A better-than-expected return of coho salmon will allow fishery managers to open a recreational fishery on Lake Washington, running Sept. 16 to Oct. 31.
Early forecasts called for a run of 4,414 coho. The state and tribal co-managers agreed to consider allowing fishing if the run topped 10,000 fish. The count of coho at the Ballard Locks as of Wednesday was 5,432 fish, giving co-managers the confidence to open the fishery.
Recreational anglers will be allowed to keep two coho, but must release chinook and sockeye salmon.
Tribal fishermen will also have a coho season on the lake. A decision is expected soon on whether to allow coho fishing in the Green River.
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Harts: The crappie and bluegill fishing remains very good, as is bass fishing. Trout fishing has been slow. Anglers were using night crawlers, or trolling a Wedding Ring along the weed edges.
Mineral: Anglers were catching plenty of rainbow trout in the 10- to 12-inch range. Fly anglers were trolling woolly buggers in brown or green on a sinking line near the shoreline.
Potholes: People were catching large panfish, including a crappie that weighed more than 3 pounds before it was cleaned. According to staff at MarDon Resort, an angler landed a bluegill that weighed 3 pounds before he cleaned it, not knowing the state record is 2 pounds, 4 ounces. Some largemouth bass have topped 6 pounds, and smallmouth bass weighing more than 5 pounds have been caught.
Stevens: The kokanee action has been good enough to warrant making the drive. People were catching fish 13-16 inches long. The fish have been holding 30-50 feet down. The key seemed to be using smaller gear, such as size 0 or size 1 blades with a few beads, or a size 14 Spin N Glo.
Washington: Anglers have had success landing cutthroat trout, some measuring more than 20 inches. A green artificial squid, trolled behind a dodger, has been producing strikes in the water near Kirkland.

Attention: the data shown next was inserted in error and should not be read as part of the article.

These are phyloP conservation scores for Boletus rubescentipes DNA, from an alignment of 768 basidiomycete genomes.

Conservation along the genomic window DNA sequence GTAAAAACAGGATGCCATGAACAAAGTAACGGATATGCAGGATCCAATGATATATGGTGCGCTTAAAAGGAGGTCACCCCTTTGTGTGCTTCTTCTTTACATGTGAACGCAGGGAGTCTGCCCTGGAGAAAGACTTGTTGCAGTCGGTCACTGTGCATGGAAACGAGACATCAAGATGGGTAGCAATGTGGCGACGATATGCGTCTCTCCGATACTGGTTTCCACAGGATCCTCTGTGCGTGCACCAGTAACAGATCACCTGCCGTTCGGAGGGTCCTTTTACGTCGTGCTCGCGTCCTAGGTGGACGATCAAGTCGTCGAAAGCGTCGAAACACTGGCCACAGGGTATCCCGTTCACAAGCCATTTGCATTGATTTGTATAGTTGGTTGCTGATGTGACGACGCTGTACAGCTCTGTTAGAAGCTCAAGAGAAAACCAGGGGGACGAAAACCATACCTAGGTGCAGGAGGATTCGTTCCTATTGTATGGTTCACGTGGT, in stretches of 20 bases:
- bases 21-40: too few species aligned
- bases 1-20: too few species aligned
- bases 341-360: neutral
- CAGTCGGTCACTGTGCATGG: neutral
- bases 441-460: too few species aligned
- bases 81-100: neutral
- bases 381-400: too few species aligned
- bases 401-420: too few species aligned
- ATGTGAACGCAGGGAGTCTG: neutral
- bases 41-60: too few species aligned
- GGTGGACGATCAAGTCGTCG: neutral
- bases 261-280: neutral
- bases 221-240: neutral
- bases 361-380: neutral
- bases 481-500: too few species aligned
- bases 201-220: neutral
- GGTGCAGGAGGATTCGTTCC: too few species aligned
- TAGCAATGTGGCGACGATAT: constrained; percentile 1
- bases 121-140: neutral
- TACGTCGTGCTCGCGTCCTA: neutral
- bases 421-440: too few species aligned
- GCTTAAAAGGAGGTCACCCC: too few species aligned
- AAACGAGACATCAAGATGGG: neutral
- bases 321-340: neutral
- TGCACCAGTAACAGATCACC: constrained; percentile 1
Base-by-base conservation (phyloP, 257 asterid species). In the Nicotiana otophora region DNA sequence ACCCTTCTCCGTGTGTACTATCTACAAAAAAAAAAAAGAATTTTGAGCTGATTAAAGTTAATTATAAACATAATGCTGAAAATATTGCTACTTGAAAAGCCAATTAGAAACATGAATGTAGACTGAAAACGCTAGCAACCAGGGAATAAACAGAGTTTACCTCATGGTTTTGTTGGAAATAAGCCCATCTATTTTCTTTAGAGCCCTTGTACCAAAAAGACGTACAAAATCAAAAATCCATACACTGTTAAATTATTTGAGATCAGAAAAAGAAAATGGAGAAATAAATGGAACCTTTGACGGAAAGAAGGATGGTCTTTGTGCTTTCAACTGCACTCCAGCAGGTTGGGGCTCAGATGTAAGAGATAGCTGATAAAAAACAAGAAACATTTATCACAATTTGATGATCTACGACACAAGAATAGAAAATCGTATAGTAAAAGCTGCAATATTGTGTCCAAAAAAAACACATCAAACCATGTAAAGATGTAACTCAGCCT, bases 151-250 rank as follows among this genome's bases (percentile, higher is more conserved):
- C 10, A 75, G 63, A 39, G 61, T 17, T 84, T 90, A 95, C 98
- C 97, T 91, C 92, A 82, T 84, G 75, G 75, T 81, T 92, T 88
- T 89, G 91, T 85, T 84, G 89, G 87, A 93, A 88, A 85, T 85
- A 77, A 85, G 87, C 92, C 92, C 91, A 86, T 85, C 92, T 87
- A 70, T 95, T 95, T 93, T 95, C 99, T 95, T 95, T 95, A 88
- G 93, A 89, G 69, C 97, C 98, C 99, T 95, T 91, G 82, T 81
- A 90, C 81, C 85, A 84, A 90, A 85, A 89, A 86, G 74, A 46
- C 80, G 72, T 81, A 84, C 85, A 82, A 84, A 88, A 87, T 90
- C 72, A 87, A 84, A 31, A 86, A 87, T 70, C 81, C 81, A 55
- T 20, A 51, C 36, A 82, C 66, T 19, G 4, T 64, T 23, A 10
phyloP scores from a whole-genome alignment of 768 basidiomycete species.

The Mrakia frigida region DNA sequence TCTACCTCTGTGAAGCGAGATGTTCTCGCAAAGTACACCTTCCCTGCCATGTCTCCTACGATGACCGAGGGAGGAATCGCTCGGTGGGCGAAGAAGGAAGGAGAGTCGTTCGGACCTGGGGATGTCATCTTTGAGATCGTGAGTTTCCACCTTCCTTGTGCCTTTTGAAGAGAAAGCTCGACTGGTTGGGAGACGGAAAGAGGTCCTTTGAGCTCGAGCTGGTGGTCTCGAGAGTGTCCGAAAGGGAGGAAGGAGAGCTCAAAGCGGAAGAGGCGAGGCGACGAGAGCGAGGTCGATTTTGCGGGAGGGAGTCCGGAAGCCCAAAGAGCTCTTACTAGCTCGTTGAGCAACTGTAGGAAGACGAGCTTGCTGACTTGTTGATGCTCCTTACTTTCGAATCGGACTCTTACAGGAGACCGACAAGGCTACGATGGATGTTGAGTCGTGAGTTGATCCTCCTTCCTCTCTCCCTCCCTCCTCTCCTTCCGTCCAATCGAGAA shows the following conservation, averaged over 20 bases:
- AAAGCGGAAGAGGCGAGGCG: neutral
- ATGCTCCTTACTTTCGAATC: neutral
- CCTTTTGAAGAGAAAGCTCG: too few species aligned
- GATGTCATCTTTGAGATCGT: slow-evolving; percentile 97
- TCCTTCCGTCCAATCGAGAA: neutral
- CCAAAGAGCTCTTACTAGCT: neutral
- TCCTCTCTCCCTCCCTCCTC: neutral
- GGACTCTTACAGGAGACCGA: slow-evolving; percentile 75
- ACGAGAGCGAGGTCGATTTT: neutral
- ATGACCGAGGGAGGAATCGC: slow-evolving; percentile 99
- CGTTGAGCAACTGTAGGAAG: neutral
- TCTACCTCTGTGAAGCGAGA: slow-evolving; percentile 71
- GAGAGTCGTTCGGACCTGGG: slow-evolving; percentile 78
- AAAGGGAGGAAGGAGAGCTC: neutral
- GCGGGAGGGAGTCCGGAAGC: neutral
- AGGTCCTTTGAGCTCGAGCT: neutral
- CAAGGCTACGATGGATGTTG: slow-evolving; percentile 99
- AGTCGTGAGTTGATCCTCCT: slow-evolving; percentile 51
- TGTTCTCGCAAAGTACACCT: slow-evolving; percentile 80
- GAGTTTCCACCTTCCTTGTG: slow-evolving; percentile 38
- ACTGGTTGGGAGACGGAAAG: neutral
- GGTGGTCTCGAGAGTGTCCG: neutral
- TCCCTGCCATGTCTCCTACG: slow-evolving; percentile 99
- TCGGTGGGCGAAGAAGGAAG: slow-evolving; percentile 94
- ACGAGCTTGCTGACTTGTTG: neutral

Klickitat: Fly anglers were having success swinging flies or fishing with an indicator. There were a lot of people on the water.
Olympic Coast: The Sol Duc and Hoh are the best options. While there has been rain in the area recently, flows are still below normal, so try using longer leaders.
Yakima: Fly fishing with small nymphs has been very effective as river levels have dropped and water temperatures cooled. If you want to fish with dry flies, try summer stonefly patterns in size 10, or October caddis patterns in the evening.
Fly fishing: The action for sea-run cutthroat trout in the South Sound has been good to very good. Small baitfish patterns, such as brown or olive over white Clouser minnows, have been working well.
Puget Sound: Coming off an excellent season of squidding last year, the action seems to be off to a good start this season. People were having success jigging from docks in Des Moines, Tacoma, Kingston and Bremerton. In the areas of the Sound open to salmon fishing, the action has been very slow.
Contributors: Joe Rotter at Red’s Fly Shop, Waters West Flyfishing Outfitters, Mike Chamberlain at Ted’s Sports Center, Rob Harbin at MarDon Resort, washingtonflyfishing.com, The Evening Hatch, state Department of Fish and Wildlife, Puget Sound Fly Co., Ron Adams at Verle’s Sports Center, Harts Lake Resort.
Jeffrey P. Mayor: 253-597-8640